Comparative analysis of Streptococcus
16S rRNA sequences had indicated that SDSE was more closely related to GBS than to GAS [67
]. In contrast, we found that SDSE, which belongs to Lancefield groups C and G [3
], is more closely related to GAS than to other sequenced streptococci based on genome wide and gene level comparisons
SDSE is known to cause diseases very similar to those caused by GAS, such as pharyngitis, cellulitis, infective arthritis, vertebral osteomyelitis, and STSS [10
]. This similarity may be due, at least in part, to their conservation of a large number of genes for virulence factors. Figure shows a summary of putative virulence factors and proposed virulence functions in SDSE. SDSE shares most of the virulence factor genes of GAS, including streptolysin O, streptokinase, FCT-like regions, NADase, and DRS. However, GGS_124 and probably almost all other SDSEs lack SpeB, superantigens except for SpeG, and hyaluronan synthesis via hasABC
]. As spegg4
, which has about 1% of the mitogenic activity of GAS-derived SpeG, is the only gene encoding a protein homologous to superantigens, and most SDSE isolates do not harbor superantigen-like genes other than spegg
], it is highly unlikely that superantigens play a significant role in the pathogenesis of SDSE infection in humans.
Figure 7 Putative virulence factors and posited virulence function of SDSE. Cell-surface proteins, extracellular secreted proteins, metal transporters, and the two-component regulator CsrR/CsrS, which affect the expression of approximately 10% of all genes in (more ...)
Particular M (or emm
) types of GAS have been associated with certain streptococcal diseases [63
]. We therefore analyzed the virulence in a mouse model of several SDSE strains bearing different emm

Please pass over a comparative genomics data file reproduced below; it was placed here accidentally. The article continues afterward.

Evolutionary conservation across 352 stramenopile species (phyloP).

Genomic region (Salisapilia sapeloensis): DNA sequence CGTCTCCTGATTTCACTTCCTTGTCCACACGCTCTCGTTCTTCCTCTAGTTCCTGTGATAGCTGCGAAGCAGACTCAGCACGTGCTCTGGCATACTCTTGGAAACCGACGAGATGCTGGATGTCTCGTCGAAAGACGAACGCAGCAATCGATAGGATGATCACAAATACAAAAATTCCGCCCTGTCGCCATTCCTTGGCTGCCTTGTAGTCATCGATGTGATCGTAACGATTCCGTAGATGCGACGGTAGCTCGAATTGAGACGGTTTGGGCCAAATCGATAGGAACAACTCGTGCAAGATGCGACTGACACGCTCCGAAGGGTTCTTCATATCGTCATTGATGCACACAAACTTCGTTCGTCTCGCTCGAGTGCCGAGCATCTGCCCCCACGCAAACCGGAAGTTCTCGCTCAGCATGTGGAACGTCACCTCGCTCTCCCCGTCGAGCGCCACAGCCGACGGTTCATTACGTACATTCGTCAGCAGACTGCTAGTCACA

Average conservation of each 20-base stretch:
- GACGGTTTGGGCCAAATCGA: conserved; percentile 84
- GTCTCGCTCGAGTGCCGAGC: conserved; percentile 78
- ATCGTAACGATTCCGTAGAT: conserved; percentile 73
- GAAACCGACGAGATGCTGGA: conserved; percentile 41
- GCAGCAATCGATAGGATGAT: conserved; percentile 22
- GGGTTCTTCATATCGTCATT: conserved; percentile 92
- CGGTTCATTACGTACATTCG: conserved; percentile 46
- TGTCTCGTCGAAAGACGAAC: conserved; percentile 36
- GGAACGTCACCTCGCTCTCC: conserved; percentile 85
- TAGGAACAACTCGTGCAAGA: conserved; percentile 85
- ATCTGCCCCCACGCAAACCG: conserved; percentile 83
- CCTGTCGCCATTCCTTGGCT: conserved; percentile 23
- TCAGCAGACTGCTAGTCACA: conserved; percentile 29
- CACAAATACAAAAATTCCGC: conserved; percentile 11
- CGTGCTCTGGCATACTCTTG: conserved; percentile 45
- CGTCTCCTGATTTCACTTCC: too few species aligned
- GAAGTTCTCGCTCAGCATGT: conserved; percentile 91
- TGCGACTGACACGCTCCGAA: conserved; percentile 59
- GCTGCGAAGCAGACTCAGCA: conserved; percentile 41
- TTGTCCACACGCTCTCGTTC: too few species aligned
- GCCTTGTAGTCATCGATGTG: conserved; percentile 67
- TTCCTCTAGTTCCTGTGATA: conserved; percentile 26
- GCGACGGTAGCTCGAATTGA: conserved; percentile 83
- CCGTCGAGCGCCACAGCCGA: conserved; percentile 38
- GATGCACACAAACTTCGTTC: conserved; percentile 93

-types, but we were unable to find a significant correlation between emm
-type of SDSE and virulence. Further studies are needed to provide further insight into the linkage between emm
type of SDSE and infectivity in humans.
Streptococcal phages are considered critical in horizontal gene transfer, especially in the transport of virulence factors [28
], in Streptococci
. Three prophage elements in GGS_124 were found to be homologous to GAS prophages in both nucleotide and amino acid sequences. The positions of prophage insertion were also conserved between GGS_124 and previously sequenced GAS prophages, suggesting that SDSE and GAS share the same phage species, and that horizontal gene transfer between SDSE and GAS has occurred. However, GGS_124 does not contain prophages that encode genes for superantigens, Sla, or MF. These phage encoded genes were also missing from all strains previously analyzed by a GAS microarray [31
]. Sdn is an exception, since it was detected in 4 of these 58 SDSE strains [31
]. These results showed that SDSE may have some resistance to infection by GAS phages carrying genes encoding virulence factors.
Prokaryotes possess the CRISPR/Cas system, which mediates resistance to infection by foreign DNA, such as viruses [26
]. GGS_124 has a CRISPR/Cas system, designated CRISPR1/Cas, whereas the other SDSE isolates analyzed in this study had another CRISPR/Cas system, designated CRISPR2/Cas. We found that SDSE strains usually have a higher total number of spacers than GAS, suggesting that prophage infection of SDSE was restricted to some extent, resulting in a smaller number of virulence factors located in the prophage regions of SDSE. Similar restrictions were observed in SESZ when compared with SESE. For example, the SESE 4047 genome, which contains no CRISPR, contains genes encoding virulence factors in prophage regions. In contrast, SESZ MGCS10565 and H70, which contain 26 and 18 spacers, respectively, do not carry any prophages. Thus, the CRISPR system in streptococci sharing prophages may play a substantial role in the spread of virulence factors among species. Alternatively, these virulence factors may not benefit to SDSE during carriage or disease, such that the integration of these specific phages is not selected for.